Ludlow Creek, in a way, is a band born of COVID-19, but the band’s roots run deeper. The band ran for six plus years as a quintet called Southbound covering popular songs throughout their home state Ohio and the surrounding region. The band mates and friends decided in 2019, however, that they wanted to follow the winds of fortune, fair or foul, change the band’s name, and begin recording and performing original material. Their first release Hands of Time reset the table for the band as few such acts could ever claim.
Their new album Which Way is Forward?, however, expands the possibilities of this band in a way that’s impossible to encompass with a single listen. You are going to have to live with this album for a while. Sinewy countrified lead guitar peppers the opener “Finding Our Way Back”, a song that can be heard as a larger commentary on all of us feeling our way through the dark of a post-COVID world where everything seems changed. It is not heavy handed, however.
Nothing about this album is. “What About Love?”, the album’s second track, is arguably the closest Ludlow Creek’s second outing comes to outright love balladry. It has a chance of enjoying widespread appeal, however, because it touches an obviously universal nerve with its message. Ludlow Creek prove to be an excellent vehicle for its delivery and never make listeners feel like they’re listening to poppy claptrap.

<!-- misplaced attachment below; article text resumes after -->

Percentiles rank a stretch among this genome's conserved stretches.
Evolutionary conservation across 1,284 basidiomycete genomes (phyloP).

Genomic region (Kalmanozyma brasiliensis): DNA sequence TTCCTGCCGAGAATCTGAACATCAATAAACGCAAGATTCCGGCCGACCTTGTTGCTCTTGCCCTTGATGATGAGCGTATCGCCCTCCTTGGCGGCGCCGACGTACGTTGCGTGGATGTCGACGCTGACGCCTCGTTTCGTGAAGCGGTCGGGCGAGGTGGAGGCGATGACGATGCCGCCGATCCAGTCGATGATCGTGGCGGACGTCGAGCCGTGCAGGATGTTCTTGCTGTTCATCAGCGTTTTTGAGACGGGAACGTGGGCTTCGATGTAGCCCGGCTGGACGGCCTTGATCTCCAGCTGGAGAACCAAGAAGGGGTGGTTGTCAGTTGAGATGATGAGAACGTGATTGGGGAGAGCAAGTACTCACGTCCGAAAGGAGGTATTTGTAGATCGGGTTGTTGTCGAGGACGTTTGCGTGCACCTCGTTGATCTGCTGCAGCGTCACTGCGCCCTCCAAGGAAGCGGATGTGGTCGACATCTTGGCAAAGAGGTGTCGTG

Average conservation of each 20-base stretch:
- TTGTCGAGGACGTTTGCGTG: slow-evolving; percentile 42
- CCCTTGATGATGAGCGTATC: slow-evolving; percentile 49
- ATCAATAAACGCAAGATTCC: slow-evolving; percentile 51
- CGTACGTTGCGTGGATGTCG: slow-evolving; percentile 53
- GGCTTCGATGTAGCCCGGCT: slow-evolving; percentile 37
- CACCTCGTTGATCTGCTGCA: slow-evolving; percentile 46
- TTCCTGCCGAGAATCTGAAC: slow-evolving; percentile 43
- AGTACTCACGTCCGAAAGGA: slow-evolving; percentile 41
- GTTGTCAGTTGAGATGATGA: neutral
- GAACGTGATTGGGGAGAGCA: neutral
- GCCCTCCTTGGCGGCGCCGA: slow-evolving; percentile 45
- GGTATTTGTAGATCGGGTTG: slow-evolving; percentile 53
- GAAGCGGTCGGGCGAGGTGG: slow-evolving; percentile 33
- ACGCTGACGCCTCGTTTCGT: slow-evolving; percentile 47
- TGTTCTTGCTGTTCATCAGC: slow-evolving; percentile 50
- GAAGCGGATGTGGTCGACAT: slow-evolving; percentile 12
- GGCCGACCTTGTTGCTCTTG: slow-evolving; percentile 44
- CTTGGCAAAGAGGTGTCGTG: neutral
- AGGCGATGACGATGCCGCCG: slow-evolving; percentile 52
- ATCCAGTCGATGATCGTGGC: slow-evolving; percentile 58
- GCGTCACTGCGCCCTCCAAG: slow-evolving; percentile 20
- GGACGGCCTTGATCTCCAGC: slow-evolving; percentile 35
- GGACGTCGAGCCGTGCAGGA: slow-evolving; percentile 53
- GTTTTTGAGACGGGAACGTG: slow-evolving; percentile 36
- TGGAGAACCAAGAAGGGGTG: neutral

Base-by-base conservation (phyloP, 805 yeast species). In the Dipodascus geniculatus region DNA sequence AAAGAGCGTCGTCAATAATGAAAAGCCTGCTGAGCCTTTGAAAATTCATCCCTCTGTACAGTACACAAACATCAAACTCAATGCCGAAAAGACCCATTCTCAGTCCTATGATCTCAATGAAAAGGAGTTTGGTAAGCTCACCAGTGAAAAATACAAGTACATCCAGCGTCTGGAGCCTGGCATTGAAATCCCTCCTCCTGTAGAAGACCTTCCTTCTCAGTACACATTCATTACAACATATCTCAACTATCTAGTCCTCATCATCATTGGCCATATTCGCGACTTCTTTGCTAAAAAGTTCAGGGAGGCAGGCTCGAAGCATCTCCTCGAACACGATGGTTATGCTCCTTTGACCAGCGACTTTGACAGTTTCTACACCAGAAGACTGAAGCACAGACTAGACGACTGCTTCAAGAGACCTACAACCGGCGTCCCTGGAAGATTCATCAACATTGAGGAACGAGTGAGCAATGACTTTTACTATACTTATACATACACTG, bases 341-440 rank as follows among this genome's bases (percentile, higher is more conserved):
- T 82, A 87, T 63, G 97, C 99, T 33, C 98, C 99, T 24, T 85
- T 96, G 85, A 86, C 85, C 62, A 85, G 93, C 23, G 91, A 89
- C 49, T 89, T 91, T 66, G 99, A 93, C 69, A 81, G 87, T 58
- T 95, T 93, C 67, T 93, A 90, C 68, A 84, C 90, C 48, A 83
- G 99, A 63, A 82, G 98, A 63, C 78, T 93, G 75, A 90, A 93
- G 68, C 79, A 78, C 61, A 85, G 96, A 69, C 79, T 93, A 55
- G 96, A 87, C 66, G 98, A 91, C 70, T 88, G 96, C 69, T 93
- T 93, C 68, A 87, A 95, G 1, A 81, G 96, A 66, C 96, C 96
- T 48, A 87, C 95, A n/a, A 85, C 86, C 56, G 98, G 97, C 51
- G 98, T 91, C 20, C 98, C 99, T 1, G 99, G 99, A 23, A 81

They aren’t afraid of surprising listeners, however. Many will be taken perhaps a bit off guard by the instrumental “Chiano Morning” with its almost Jethro Tull-like character. It blossoms with melody, smartly played and its touch always lilting, and never over-extends its welcome with listeners. “Stoney Lonesome Road” will resonate deeply with many and it is an excellent choice for an album single. It is not your typical elegiac “looking back on youth from middle-age” song musically.
Many artists and bands customarily adopt a strident rock edge or aching acoustic backing for such fare. Ludlow Creek approaches the song, however, with several different “mini-movements” during its duration. It builds into a full-band performance after an otherwise muted opening and the transition is arguably the song’s peak moment. “With You” takes Ludlow Creek in a slightly surprising direction as it is a punchy rocker relatively late in the album’s running order. Michelle Scarpelli’s keyboards are especially important for this song and her harmony vocals are equally crucial as well.
The album’s penultimate cut “Never Knew the Man” is an appropriately rousing track for its place in the running order. Ludlow Creek’s unique and personalized take on “classic rock” registers as recognizable while still brandishing a genuine individual edge. They close the album with “Sunrise in the Trees”, a settled and measured performance that never sounds too pat or over-rehearsed. It’s a near-perfect ending to the collection without drawing too much attention to itself and invites listeners to keep trying Ludlow Creek out as they grow and continue releasing new material.